Friday, August 10, 2007

Yellow house

My appreciation of music has always been deeply egotistical. I don't pay any attention to lyrics because I frankly don't care about the meaning the artist is attempting to convey. I care only about the meaning that I create -- arbitrarily and subjectively, yes, I admit -- as I hear the music.

For me, Belle and Sebastian = my swirling sunny emotions in the summer of 1999. Camper Van Beethoven = driving back from my Dairy Queen job, night-time, humming merrily along to myself, high school 1990. I'm not so interested in the technical facts about these bands.

Unsurprisingly, then, I've long been a fan of music with lyrics difficult to decipher: R.E.M., The Cocteau Twins, and so on. I'm also quite partial to music without any lyrics at all. This is the sort of music I can easily tack my memories to and claim as my own.

Grizzly Bear's critically acclaimed 2006 release, Yellow House, is such an album. Since I first started listening to it a few weeks ago, it has become ever more entertwined with nostalgia nodes deep within my mind. You know that feeling when you hear a song or an album a few times and you realize: I will always associate this music with this particular time in my life? Yes.

A text message I sent a few weeks ago sums up my experience with Yellow House: "Floating down the sidewalk on a grizzlybear-spun cloud."

I mentioned nostalgia. Again, I don't know what Grizzly Bear is singing about in this album, nor do I care to know. The thing is, I grew up in a yellow house -- lived there from 1981 - 1991. So I declare that this album is all about me and my own memories. I'll sign off with a quotidian quote from my journal written exactly twenty years ago, on August 10, 1987:

Today we went to Ruiz's to get some games. Some of the games: Mule, Alley Cat, Pool 400. Katy and I played a game of Farming Game today down here in the basement. Katy won. When the game ended, she had 140 cows, I had 110.
P.S. Go here (warning: music starts playing when you load the page) and download On a Neck, On a Spit right away. It's a very good song.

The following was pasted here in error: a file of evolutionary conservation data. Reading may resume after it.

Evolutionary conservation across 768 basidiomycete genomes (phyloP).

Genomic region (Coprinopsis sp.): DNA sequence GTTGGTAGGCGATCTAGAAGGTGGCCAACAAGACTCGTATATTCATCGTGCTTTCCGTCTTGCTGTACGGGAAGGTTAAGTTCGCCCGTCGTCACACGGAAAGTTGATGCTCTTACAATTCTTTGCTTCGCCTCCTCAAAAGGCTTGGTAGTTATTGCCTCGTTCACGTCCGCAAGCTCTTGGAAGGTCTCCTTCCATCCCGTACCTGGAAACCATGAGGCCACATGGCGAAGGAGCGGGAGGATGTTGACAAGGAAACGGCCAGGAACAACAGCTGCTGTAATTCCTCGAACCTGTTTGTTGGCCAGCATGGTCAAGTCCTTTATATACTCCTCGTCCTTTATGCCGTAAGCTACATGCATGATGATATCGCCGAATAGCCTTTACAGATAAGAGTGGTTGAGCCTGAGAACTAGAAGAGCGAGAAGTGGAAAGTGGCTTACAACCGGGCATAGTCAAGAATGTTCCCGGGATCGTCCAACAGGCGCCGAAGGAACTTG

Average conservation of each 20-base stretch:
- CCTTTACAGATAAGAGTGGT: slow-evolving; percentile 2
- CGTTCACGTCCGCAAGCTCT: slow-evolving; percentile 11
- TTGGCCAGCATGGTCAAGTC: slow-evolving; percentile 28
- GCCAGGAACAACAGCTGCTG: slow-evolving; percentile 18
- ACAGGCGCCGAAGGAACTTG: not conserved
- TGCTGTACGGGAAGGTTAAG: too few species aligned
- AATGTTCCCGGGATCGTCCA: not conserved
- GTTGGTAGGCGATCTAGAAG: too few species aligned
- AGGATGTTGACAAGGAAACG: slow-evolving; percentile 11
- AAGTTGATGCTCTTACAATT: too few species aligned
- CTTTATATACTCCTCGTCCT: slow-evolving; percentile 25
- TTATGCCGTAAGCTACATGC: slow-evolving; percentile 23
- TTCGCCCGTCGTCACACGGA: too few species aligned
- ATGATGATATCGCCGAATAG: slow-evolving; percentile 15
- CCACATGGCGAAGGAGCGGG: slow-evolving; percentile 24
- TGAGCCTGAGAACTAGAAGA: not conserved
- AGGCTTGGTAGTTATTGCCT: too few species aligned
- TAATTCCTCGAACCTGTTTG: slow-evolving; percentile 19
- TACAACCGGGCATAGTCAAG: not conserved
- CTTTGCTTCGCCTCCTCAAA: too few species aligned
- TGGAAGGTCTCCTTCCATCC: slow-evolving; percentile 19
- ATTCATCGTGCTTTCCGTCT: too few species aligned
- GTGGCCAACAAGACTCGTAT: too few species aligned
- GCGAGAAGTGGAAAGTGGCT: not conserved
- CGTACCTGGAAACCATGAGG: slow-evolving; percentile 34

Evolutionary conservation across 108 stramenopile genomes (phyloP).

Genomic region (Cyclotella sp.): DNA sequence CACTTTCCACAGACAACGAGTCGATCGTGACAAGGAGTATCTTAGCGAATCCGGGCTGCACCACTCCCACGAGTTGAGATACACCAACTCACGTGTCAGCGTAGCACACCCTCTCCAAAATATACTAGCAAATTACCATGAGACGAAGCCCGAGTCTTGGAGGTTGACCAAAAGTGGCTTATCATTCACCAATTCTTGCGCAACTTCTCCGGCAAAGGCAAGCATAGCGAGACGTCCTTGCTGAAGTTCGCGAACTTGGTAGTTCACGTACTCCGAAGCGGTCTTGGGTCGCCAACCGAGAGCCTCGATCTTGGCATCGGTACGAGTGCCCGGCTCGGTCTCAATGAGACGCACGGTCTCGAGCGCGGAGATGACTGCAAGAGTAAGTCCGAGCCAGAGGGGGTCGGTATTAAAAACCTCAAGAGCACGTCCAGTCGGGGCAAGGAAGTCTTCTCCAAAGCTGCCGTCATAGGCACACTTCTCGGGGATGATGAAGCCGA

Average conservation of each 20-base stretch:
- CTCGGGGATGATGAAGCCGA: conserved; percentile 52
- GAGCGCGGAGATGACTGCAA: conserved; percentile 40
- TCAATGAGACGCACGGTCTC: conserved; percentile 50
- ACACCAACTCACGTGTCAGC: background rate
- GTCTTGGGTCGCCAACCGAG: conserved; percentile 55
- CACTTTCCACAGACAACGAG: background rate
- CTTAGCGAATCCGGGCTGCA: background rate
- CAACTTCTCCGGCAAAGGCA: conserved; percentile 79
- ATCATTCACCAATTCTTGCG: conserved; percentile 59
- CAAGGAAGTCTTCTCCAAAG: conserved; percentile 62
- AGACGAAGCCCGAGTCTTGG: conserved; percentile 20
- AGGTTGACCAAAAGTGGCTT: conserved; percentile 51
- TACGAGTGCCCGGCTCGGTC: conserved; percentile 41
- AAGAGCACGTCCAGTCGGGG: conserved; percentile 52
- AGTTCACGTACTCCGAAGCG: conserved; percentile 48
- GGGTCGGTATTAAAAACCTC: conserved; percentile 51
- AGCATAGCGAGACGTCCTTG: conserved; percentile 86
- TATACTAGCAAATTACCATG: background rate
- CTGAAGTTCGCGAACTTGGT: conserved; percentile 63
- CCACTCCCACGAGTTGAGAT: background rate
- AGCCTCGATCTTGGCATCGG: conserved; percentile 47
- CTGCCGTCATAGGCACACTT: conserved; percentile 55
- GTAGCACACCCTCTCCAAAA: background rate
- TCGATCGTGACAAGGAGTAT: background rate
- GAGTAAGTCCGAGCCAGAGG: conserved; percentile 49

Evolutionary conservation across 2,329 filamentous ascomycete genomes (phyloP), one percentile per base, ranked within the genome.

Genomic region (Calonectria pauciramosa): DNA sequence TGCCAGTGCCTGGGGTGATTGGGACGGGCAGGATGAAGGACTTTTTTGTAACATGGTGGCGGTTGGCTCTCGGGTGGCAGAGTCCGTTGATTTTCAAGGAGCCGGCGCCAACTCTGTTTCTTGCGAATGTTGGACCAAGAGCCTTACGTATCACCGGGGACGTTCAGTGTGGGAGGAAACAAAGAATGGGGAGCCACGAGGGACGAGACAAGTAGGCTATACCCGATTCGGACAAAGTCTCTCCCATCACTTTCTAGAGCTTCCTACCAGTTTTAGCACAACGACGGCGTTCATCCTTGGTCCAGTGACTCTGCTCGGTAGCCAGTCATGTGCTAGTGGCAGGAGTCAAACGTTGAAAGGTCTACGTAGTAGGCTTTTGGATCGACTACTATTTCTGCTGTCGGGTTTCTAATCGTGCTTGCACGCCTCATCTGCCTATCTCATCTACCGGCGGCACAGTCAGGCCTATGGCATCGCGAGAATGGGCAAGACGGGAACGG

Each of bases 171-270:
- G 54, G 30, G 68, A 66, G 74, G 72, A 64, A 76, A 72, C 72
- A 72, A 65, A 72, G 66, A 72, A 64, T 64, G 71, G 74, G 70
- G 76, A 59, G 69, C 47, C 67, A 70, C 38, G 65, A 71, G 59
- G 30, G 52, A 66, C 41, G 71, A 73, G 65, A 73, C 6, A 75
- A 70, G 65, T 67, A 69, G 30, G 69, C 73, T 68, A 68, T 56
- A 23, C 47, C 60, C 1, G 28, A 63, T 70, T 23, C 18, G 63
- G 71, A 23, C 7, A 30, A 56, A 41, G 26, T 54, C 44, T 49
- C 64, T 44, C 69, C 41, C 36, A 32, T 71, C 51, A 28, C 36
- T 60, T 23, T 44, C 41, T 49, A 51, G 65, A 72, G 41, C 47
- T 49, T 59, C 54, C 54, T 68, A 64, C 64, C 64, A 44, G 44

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8 comments:

Castaway said...

interesting topic...
"I don't pay any attention to lyrics because I frankly don't care about the meaning the artist is attempting to convey. I care only about the meaning that I create..." which is exactly why MTV and videos have served to diminsih folk's abilities to create fresh music... just as lyrics along with instrumentation appeal to some sort of creative reflex to ineterpret and approve or dissapprove, i think the visual component of this process has been retarded as many people now reflexivly expect to be fed the image rather than visual it...
always being fed the same, creates an enivronemtn in which "artists" create the same desired content...

cheers!

Jonathan said...

Hi Castaway, thanks for your comment. I'm not sure I agree that MTV etc has diminished creativity. There's plenty of fresh and original music being created out there, but you've generally got to dig for it.

For the reasons I list above, music videos have definitely never appealed to me. For me, music becomes so deeply personalized that often, if I see images of people performing it, those get in the way of my own experience with the music.

Live music is different, though, and I'm not sure why. I see a live music experience as fundamentally different than listening to the recorded counterpart -- it's not a personal thing, but a group experience.

wngl said...

I seem to recall that you really dig Sigur Ros. Now I know why?

The G-Bear is great, true J-pop.

Jonathan said...

Hey Wngl, yes! Sigur Ros is definitely J-pop. I mainline it straight into my unconscious. :)

Vanessa said...

I love Yellow House by Grizzly Bear. They played here in February and were fantastic.

Jonathan said...

They'll be coming to Seattle next month and I'd definitely like to see them.

bethany said...

so looking at this picture...mom and dad had a matching love seat to the couch they have now?

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